WIMBLEDON, England — With darkness fast encroaching on Centre Court at 9:16 p.m. Wimbledon time Sunday and all manner of doubt hanging in the air, a 22-year-old human blast furnace from the Spanish island of Mallorca suddenly splayed on the grass behind the baseline and made his first attempts at comprehension.
Comprehension might take some time for Rafael Nadal, and for Roger Federer, and for those who attended one of the greatest matches in tennis history, a 6-4, 6-4, 6-7 (5), 6-7 (8), 9-7 gem too chock full of twists to grasp in a mere evening.
Nadal won and Federer lost, but it didn’t cut quite that simply after four hours and 48 minutes and one rain-delayed start and two rain interruptions and two match points in the fourth set and a fifth set that lasted 75 minutes and threatened to storm right into a Monday restart.
No, the longest and latest final in Wimbledon history appeared through its last three sets to have two winners, two unconquerable wills that sent the audience chanting “Ro-ger” and “Ra-fa” and hurling into the evening with no idea which way the thing might tilt.
When Federer did not receive the trophy, it ended his run of Wimbledon titles at five, just as Bjorn Borg’s run ended in a sixth final in 1981. It ended his grass-court winning streak at 65. It ended his Wimbledon winning streak at 40.
And even while he looked the picture of devastation as he labeled this “probably my hardest loss, by far,” in some curious way, the match also ennobled him and displayed his champion’s innards. It showed him digging out from a two-set deficit after he’d lost the last five games of the second set and looked hopeless.
It showed him trailing 5-2 in the fourth-set tiebreaker. It showed him fending off one match point in that same tiebreaker with a 127-mph service winner to the corner, and another with a brilliant backhand passing shot up the line to counter a brilliant Nadal passing shot up the line just when Federer and everyone else thought Nadal might have won.
“I’m very happy, but at the same time sorry for him because he deserved to win the match, too,” Nadal said, an outright reflection of a comment Federer made last year after beating Nadal in an outstanding final by 6-2 in the fifth set.
Then, somewhere between marvel and gloaming and exasperation at 8-7 to Nadal in the fifth set, the match had Federer thwarting a third match point with a cross-court backhand return worthy of violins. Finally, when Federer plunked a cross-court forehand into the net on the fourth match point, Nadal collapsed.
“This is impossible to explain what I felt in that moment,” Nadal said.
Sustaining his intent despite the goblins of all the missed chances, he had continued his ferocious rush toward Federer’s heels. He won his fifth grand-slam title, but more importantly, his first one off his adored clay of Paris. He won Wimbledon in his third consecutive final after getting closer and closer in Federer’s rear-view during the first two.
He became the first male champion since Manolo Santana in 1966 from Spain, whose players spent decades stating their aversion to grass by deeming it only a bovine pursuit.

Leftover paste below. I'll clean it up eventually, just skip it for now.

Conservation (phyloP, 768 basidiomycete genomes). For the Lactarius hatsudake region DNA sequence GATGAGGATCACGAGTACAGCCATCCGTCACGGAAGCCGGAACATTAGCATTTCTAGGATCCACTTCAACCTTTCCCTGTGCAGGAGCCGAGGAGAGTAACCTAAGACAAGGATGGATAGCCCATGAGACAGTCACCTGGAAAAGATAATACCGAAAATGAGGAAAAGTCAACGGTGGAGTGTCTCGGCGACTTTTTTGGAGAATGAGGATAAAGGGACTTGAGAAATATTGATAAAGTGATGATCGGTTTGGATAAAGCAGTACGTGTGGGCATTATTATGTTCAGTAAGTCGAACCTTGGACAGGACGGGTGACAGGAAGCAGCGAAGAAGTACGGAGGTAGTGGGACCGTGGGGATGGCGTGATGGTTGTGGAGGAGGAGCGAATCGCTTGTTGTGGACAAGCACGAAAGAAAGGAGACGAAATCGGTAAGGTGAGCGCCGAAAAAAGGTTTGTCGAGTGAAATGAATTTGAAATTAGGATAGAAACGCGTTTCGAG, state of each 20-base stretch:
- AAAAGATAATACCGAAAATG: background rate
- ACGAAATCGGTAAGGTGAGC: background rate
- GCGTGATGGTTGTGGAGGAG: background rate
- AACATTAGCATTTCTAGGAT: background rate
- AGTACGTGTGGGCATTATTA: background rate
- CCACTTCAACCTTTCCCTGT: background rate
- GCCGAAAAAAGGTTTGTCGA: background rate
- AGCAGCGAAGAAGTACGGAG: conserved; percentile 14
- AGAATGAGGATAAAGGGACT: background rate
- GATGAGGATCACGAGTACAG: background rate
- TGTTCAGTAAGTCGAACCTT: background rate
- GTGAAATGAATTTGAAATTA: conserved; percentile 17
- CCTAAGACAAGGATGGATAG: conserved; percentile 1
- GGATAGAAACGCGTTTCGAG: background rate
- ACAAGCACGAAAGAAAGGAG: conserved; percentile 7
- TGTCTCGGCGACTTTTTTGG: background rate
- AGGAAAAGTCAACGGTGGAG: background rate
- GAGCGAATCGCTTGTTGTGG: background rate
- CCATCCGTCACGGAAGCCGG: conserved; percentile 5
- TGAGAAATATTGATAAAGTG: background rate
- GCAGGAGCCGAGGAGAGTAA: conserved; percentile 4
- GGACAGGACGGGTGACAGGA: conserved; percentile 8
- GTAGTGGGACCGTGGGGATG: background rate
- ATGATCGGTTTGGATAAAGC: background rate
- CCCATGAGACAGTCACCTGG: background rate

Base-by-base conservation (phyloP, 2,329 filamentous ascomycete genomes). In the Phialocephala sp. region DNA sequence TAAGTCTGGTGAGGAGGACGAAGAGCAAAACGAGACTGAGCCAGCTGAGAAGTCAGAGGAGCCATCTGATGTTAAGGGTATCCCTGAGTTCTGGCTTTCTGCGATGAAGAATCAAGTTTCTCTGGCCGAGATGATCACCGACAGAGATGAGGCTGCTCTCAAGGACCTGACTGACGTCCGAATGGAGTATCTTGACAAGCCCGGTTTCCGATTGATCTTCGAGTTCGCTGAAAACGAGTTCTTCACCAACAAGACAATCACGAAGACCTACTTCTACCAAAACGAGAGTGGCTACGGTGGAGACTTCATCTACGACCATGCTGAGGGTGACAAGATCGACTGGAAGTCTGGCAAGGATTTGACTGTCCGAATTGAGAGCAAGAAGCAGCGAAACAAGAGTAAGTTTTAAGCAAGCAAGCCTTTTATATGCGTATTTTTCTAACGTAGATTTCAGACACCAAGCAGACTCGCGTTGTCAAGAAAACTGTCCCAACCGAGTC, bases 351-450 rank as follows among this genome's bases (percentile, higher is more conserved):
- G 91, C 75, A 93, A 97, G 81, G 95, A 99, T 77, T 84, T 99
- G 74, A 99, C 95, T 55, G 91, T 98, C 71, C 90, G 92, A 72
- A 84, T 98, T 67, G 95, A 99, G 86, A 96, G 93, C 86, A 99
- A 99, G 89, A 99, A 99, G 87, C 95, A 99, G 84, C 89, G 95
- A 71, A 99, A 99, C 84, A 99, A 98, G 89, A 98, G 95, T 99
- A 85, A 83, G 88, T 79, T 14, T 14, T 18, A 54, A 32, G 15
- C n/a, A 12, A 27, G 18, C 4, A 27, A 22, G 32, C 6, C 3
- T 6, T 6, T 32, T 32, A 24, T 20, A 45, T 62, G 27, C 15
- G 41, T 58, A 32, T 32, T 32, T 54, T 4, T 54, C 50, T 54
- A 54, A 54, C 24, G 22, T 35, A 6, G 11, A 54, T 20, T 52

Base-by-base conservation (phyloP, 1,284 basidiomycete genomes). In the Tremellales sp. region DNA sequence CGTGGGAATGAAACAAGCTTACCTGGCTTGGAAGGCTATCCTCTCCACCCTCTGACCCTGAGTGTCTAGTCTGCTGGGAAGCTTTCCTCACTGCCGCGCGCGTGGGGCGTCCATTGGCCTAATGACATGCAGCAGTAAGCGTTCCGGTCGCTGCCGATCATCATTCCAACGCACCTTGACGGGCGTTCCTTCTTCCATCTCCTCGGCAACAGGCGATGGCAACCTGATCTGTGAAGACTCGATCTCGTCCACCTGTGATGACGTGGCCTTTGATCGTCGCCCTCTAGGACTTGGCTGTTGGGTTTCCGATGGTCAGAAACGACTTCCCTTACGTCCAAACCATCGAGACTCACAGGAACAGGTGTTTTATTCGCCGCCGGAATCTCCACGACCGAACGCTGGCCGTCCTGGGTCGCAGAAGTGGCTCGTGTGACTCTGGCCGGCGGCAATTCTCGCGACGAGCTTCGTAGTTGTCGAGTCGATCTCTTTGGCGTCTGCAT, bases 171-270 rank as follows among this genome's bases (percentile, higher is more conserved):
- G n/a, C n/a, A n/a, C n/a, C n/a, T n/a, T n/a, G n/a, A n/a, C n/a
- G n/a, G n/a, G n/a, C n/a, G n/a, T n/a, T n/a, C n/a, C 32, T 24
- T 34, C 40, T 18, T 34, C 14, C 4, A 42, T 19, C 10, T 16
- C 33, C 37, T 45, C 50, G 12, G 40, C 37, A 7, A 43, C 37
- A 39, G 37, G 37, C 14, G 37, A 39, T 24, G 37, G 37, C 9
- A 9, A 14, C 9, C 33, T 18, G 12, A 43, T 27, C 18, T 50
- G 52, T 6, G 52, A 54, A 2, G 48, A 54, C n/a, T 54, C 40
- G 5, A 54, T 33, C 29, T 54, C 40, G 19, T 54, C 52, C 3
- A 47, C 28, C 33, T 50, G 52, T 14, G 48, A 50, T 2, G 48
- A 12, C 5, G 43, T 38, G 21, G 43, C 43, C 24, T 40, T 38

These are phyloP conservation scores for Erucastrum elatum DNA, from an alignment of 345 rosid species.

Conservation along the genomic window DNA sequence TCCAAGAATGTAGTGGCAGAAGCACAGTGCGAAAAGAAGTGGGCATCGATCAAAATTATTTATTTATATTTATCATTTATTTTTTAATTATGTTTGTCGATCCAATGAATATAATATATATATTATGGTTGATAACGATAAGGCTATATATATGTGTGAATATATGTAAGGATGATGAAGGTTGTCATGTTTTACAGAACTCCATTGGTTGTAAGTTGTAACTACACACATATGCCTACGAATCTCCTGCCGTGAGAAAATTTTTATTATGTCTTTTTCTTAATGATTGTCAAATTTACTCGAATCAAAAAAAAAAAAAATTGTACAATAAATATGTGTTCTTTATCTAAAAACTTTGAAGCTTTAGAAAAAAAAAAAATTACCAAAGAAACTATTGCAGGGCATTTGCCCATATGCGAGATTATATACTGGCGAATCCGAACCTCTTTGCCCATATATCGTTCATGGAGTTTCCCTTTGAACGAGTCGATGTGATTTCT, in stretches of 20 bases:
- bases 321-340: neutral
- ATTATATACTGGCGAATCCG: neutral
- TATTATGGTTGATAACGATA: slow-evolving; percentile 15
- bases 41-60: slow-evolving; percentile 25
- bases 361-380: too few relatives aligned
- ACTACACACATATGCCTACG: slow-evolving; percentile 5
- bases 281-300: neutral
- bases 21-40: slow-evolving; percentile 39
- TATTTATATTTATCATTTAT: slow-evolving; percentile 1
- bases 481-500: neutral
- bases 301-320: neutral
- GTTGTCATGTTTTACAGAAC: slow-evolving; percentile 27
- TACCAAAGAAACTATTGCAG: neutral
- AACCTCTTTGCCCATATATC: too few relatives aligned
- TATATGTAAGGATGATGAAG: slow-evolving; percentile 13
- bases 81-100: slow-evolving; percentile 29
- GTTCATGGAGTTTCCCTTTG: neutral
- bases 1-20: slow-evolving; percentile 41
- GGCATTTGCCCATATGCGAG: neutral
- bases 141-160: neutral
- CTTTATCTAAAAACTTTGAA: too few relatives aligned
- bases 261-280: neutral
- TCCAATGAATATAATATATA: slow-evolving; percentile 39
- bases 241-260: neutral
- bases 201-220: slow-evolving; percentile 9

Then he clambered up Centre Court’s various levels to the Friends Box to his family and his uncle-coach Toni Nadal, retrieving a Spanish flag and then making an unprecedented detour over toward the Royal Box, where he greeted Prince Felipe and Princess Letizia of Spain.
In remarks to the audience, Nadal called Federer “the best player of history,” and as he stood with his trophy alongside Federer with his plate, the darkness had crashed in almost completely. “In the last game I didn’t see nothing,” Nadal would say later in his fractured English. With flashbulbs popping, illuminating the two players dressed in white and reflecting off their hardware, it looked like some film set, and the show had been riveting.
Slated for a 2 p.m. start, it had begun at 2:37 p.m. because of rain, rare during this unusually bright Wimbledon. It halted late in the third set because of rain. It halted early in the fifth set because of rain.
From the beginning of the third set to the 15th game of the fifth, the players combined for 38 consecutive holds of service and not a single break point in the entire fourth set. They crushed an avalanche of winners, 89 for Federer and 60 for Nadal.
Nadal displayed his astonishing defense. Federer repeatedly sent inside-out forehands screaming into the corner for winners. Nadal’s spin and power often foiled Federer’s trips to the net. Federer’s serve served as his life raft, with his 25 aces, four in the third-set tiebreaker alone.
Finally, at 7-7 in the fifth, with Monday on everybody’s mind, Federer served, and Nadal used a searing backhand that flew across the premises into the corner to attain two break points, his third and fourth of the set. After Federer saved those (one with an ace), Nadal claimed another. After Federer saved that with a 125-mph ace to the corner, the match finally tilted.
Federer ran around to a forehand and crushed that into the net, then picked up a short ball and lifted that just long.
His protracted reign at Wimbledon, dating back all the way to June 25, 2002, had come to the precipice but, of course, then he fought more. He sent the next return game to a deuce, then saw a nasty, dancing, 115-mph serve glance off his racket frame.
Soon the old champion of 26 had hit the amazing day’s last shot, and a Spaniard who curiously grew up dreaming of doing well at Wimbledon had fallen deliriously prone just below Santana himself in the front row of the Royal Box.
He got up, went to Federer at the net, and, “I just say, ‘Good tournament. Sorry.’ Because I know how tough (it) is (to) lose a final like this. This is tougher than last year, and last year I was very disappointed in the end. So he is great champion, no?”
Yes, and that made two.